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Democracy as Fun Fair

Liam Gillick, Revised Sochaux Structure, 2008, Benches and platform, wood, red and gray paint.
Liam Gillick, Revised Sochaux Structure, 2008, Benches and platform, wood, red and gray paint. Via The New School.

OURS: Democracy in the Age of Branding
Sheila C. Johnson Design Center - Parsons
66 Fifth Avenue at 13th Street, New York
Through February 1

I'm not convinced that OURS: Democracy in the Age of Branding actually goes very far in exploring the relationship it sets out to. Which is a shame because that questioning -- the extent to which democracy has or has not ceased to be a determinant political reality by virtue of a sort of large scale semiotic reorganization privileging the brand as such -- is a very compelling and urgent one. And if this is a decidedly disappointing aspect of OURS..., it is perhaps the only one. Indeed, it seems best to read the curatorial architecture of this show, title included, as merely another fascinating take on the material at hand in what is an excellent, even delightful presentation full of them.

I don't mean to suggest that there is no overriding political theme here, there is, and its easily the most satisfying interrogation of democracy I've encountered in the gallery space. It's just that pulling apart aspects of democracy doesn't necessarily become as investigation of the thing as a brand. It stays, quite simply, an investigation of democracy -- certainly not an uninteresting project, especially when it is done with verve and with such obvious joy. The space is so active and stimulating, it feels as though everybody’s favorite activist artists took over the science museum.

Maybe the best way of describing OURS... is that it is the sort of space in which the Liam Gillick at its center (several large circular structures geared toward, while also troubling, participation) not only seems to make materialist sense, but actually seems at home. It is as though we are finally relieved of having to imagine what Gillick is summoning with his softly optimistic hard candy design; here its just smeared all over the everything, and it turns out its as good as he always told us it would be.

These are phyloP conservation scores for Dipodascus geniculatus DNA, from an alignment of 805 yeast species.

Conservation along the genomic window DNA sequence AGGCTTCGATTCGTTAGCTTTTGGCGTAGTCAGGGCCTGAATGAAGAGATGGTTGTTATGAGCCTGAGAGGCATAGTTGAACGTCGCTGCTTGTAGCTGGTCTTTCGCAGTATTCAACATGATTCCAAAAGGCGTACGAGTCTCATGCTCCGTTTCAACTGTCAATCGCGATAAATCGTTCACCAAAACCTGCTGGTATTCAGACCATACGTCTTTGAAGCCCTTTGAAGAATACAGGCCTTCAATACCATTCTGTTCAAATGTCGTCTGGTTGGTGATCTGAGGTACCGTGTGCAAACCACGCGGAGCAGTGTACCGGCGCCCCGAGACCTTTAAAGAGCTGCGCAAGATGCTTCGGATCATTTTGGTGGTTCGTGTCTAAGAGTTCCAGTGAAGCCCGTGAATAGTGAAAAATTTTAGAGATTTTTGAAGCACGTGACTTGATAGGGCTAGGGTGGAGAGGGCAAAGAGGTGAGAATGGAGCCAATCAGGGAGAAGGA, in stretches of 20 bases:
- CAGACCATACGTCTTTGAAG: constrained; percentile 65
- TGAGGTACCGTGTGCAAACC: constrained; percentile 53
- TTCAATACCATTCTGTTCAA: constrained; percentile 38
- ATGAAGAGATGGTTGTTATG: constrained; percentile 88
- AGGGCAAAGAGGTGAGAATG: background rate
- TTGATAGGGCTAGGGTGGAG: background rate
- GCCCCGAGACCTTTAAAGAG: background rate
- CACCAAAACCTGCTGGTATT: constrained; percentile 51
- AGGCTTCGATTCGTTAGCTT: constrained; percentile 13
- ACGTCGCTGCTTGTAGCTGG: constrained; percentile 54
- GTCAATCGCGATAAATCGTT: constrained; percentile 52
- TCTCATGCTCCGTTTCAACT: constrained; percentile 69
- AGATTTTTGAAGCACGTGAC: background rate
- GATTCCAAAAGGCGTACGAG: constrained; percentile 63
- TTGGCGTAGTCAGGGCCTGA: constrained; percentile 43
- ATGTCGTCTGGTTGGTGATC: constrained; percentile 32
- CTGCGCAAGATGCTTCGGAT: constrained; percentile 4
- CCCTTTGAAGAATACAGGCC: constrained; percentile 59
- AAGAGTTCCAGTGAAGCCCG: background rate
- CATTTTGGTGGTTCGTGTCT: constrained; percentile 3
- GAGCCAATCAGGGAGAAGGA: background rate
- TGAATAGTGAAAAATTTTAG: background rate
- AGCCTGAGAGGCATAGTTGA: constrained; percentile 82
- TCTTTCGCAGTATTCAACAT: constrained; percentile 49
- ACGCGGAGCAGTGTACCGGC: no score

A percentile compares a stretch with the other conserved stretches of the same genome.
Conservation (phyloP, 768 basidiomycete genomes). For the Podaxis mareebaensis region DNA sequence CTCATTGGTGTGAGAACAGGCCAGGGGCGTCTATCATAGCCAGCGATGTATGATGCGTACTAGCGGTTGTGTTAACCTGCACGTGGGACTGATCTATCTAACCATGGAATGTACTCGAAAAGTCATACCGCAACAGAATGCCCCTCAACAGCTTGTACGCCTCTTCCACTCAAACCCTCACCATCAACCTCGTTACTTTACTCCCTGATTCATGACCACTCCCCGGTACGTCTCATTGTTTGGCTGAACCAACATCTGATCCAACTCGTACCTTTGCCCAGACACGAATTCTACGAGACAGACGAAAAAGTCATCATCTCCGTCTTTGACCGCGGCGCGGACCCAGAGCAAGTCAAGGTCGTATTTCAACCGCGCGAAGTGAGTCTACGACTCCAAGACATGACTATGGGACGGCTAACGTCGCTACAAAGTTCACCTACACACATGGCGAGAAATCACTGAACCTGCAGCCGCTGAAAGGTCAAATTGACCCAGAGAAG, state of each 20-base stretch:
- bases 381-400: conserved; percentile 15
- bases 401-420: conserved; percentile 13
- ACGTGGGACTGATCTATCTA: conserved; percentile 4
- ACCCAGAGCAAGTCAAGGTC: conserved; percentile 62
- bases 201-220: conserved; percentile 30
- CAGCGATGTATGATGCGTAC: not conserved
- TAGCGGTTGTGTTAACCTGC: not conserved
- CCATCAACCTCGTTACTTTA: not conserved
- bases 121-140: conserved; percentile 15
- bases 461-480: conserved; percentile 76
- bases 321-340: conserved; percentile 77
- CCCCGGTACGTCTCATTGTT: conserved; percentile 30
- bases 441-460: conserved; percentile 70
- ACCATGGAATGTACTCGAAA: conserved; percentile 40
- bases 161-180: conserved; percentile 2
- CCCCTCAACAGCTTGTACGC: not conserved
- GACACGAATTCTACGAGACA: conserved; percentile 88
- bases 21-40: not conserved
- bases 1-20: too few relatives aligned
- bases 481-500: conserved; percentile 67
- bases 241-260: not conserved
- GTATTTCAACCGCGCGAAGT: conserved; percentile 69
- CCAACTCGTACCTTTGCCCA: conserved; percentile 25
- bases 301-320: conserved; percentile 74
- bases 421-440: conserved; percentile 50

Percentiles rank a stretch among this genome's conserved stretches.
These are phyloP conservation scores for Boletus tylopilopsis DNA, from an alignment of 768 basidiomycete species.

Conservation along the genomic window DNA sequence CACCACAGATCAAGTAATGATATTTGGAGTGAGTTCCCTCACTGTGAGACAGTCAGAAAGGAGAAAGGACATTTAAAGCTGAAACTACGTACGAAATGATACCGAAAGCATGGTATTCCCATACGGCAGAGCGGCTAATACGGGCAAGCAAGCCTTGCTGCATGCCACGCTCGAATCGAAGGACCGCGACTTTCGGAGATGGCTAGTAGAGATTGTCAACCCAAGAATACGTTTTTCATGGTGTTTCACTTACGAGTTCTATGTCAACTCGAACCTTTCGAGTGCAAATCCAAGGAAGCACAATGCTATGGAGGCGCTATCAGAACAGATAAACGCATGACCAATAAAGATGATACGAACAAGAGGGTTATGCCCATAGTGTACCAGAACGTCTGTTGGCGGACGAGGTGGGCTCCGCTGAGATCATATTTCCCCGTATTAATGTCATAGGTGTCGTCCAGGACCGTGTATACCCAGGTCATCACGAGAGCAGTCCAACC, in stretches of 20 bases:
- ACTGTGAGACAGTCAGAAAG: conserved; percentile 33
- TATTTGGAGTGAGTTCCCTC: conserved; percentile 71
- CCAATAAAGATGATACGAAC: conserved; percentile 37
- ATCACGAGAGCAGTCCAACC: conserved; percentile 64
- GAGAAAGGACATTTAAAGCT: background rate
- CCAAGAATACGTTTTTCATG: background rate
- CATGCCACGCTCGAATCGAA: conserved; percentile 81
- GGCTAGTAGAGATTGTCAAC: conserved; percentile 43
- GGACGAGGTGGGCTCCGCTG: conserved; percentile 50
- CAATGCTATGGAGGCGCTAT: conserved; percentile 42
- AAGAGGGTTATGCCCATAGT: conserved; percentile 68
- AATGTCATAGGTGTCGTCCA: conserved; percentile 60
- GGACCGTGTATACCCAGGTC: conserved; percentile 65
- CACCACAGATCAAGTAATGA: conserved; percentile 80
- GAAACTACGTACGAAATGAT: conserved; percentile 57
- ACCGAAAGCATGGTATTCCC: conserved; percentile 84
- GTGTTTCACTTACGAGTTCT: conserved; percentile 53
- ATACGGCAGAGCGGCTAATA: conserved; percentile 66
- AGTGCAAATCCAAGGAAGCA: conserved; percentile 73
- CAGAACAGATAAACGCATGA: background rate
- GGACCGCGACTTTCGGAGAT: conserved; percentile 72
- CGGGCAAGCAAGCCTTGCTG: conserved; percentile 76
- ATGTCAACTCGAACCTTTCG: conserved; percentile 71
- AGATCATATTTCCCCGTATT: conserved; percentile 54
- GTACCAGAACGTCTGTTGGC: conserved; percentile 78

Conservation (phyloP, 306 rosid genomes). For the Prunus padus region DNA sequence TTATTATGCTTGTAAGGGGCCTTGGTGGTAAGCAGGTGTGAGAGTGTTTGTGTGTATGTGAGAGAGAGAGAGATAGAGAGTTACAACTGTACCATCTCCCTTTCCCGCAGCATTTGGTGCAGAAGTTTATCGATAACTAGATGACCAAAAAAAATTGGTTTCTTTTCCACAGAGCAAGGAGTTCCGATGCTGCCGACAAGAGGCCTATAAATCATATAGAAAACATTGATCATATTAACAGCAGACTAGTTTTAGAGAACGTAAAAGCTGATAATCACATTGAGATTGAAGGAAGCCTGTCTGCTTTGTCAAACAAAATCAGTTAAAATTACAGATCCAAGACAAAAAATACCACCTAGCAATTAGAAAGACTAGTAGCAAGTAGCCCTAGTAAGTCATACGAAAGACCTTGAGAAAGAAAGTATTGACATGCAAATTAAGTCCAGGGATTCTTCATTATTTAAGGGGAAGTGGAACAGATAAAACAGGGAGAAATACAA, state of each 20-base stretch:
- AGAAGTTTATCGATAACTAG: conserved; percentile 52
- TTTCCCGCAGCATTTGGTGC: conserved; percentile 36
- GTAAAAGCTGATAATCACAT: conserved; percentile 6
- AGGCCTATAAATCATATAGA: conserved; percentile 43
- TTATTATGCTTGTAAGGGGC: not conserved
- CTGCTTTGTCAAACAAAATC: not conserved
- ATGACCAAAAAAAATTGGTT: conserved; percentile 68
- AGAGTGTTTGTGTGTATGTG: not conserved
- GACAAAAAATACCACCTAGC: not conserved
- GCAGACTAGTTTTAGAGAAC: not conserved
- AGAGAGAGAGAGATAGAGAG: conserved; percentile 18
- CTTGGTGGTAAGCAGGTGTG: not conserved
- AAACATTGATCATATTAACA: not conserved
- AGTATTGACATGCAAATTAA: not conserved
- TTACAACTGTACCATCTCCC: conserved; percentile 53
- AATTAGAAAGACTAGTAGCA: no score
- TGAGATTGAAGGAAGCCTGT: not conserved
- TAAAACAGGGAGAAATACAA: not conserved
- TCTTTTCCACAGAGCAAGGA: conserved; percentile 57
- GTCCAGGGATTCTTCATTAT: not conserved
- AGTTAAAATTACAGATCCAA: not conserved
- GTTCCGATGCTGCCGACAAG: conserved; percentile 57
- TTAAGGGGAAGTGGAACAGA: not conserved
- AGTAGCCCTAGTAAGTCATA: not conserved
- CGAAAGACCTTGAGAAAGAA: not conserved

If no other work is quite as well served by the layout, it is probably because no other artist has been as willing to engage in the sort of unforgiving contextual investigation that Gillick has spent a career pursuing – that and some of them seem tossed in for good measure. Still not sure you're getting enough? Well here’s Paul Chan’s Lynne Stewart video, over next to the Anri Salle on loop in the mock voting booth and the giant, two headed snake, hanging in segments from the ceiling – look its electromagnatized! There’s vending machines involving urinating hens, a sneaker installation, web access where you can review the show, giant blackboards asking for your definition of various key terms, numerous free posters and, if you don’t like the ones on offer, there is an entire poster production facility, involving glue sticks and the coolest collection of rubber stamps below 42nd street. Each poster made by visitors is scanned and put up on the web, and every week several are selected to be blown up and placed in the window. Top that, actually existing democracy!

If that still isn’t enough, there is an entire program of talks, lectures and charettes -- a concept that apparently originated with design but may have been synthesized out of whole cloth for the purposes of this exhibition -- its just that (refreshingly) ambitious. Which brings me back to the title: though branding is certainly in question here, most clearly in Hank Willis Thomas’ and Trevor Paglen’s work, I’m just not convinced that that relationship really exhausts all that is going on this show. Actually, I kind of like it that way. Working through the myriad pathways within the exhibition, its clear that half a dozen or so titles would all have applied equally well -- and for all I know there is an upcoming charrette devoted to synthesizing new ones -- and branding does beg precisely that question. Why not change titles every week? In any case, OURS: Democracy in the Age of Branding gets your attention, gets you thinking, and if there’s some great ill-served trope at work here that cries out for redress, one is free to make a poster about it, they’d probably even hang it in the window. And if that still isn’t enough, than that’s entirely the point.